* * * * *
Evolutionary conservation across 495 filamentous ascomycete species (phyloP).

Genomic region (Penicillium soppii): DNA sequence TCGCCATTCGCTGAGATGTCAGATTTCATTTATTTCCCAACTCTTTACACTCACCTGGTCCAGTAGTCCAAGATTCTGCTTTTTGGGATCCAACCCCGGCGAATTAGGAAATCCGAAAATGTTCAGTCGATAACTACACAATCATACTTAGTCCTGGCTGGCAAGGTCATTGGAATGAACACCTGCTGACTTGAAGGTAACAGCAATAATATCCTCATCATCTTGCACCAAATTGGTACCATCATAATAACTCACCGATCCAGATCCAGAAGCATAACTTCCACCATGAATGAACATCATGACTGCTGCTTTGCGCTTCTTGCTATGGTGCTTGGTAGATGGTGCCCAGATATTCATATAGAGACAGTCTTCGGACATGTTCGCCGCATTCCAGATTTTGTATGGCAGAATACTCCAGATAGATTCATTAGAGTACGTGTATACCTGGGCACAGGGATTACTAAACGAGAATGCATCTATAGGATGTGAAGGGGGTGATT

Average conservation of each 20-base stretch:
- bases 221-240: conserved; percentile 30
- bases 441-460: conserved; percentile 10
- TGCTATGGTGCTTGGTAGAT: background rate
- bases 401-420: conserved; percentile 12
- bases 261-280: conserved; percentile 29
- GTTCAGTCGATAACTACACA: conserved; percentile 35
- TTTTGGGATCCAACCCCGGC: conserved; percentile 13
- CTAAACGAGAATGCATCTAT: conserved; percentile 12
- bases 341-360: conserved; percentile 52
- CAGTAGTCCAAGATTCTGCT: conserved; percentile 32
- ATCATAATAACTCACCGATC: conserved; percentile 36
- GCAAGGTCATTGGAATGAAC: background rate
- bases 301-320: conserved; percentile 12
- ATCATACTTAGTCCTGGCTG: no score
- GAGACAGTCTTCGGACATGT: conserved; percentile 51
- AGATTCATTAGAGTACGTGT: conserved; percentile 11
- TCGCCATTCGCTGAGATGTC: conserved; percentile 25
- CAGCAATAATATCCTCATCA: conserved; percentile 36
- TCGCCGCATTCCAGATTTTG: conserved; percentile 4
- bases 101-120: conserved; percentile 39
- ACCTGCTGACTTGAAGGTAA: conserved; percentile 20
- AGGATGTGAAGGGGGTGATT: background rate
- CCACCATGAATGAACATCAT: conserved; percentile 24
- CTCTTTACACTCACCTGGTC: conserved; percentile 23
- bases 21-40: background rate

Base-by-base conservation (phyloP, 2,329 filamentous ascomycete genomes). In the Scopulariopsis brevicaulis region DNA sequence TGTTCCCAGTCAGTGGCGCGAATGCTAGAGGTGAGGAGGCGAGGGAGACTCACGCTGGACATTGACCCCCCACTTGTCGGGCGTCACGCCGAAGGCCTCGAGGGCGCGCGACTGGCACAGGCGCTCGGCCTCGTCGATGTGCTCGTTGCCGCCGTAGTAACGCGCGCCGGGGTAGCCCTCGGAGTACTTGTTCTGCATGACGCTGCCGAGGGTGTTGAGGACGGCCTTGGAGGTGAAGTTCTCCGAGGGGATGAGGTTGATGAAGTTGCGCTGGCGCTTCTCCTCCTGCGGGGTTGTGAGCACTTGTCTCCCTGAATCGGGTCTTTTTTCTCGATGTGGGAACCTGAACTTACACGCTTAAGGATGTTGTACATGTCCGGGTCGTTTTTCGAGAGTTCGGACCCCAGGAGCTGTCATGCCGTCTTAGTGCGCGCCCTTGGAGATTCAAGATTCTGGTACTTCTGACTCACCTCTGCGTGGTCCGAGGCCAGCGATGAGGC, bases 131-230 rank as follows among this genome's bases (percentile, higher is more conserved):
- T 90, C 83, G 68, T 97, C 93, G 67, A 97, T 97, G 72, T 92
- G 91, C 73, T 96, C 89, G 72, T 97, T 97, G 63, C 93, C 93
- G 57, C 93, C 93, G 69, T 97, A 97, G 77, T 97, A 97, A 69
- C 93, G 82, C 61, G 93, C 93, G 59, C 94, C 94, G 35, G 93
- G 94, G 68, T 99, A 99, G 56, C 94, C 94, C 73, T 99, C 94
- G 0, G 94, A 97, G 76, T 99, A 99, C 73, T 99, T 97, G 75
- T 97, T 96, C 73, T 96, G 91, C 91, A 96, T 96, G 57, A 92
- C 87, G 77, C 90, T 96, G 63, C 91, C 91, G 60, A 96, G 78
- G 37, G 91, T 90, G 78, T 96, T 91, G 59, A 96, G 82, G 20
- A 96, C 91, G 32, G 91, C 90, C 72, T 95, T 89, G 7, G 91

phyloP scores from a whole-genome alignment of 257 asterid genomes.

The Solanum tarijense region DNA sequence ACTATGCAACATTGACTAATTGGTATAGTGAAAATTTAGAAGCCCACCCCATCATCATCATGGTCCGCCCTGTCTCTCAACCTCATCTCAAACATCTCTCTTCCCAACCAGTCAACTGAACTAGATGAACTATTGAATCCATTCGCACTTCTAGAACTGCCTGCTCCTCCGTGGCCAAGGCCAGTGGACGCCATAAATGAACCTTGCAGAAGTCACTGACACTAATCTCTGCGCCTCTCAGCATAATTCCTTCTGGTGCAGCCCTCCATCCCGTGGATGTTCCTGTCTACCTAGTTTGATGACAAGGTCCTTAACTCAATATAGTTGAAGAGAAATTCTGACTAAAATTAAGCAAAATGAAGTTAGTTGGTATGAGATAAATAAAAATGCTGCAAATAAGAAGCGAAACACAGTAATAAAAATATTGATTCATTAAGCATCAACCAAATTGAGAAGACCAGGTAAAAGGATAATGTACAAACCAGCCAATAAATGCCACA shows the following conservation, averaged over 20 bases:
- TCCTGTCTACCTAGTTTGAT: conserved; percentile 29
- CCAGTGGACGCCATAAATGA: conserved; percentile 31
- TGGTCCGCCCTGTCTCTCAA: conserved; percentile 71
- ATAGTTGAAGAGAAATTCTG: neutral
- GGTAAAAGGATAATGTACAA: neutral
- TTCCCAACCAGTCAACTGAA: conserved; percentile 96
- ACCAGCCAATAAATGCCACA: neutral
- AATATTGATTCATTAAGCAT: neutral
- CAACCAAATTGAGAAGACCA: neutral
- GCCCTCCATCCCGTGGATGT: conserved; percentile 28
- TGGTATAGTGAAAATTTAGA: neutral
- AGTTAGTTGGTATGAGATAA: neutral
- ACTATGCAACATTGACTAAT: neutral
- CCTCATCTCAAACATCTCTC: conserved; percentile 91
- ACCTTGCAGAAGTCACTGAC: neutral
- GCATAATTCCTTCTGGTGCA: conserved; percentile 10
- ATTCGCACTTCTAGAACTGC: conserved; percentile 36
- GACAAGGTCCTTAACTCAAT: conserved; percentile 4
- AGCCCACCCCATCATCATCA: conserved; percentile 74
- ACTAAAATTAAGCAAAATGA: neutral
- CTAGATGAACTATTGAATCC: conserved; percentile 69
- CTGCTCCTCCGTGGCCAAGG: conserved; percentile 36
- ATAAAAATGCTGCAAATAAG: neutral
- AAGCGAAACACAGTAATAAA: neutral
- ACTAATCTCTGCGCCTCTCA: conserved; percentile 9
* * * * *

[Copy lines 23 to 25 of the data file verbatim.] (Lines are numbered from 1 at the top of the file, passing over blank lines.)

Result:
- bases 101-120: conserved; percentile 39
- ACCTGCTGACTTGAAGGTAA: conserved; percentile 20
- AGGATGTGAAGGGGGTGATT: background rate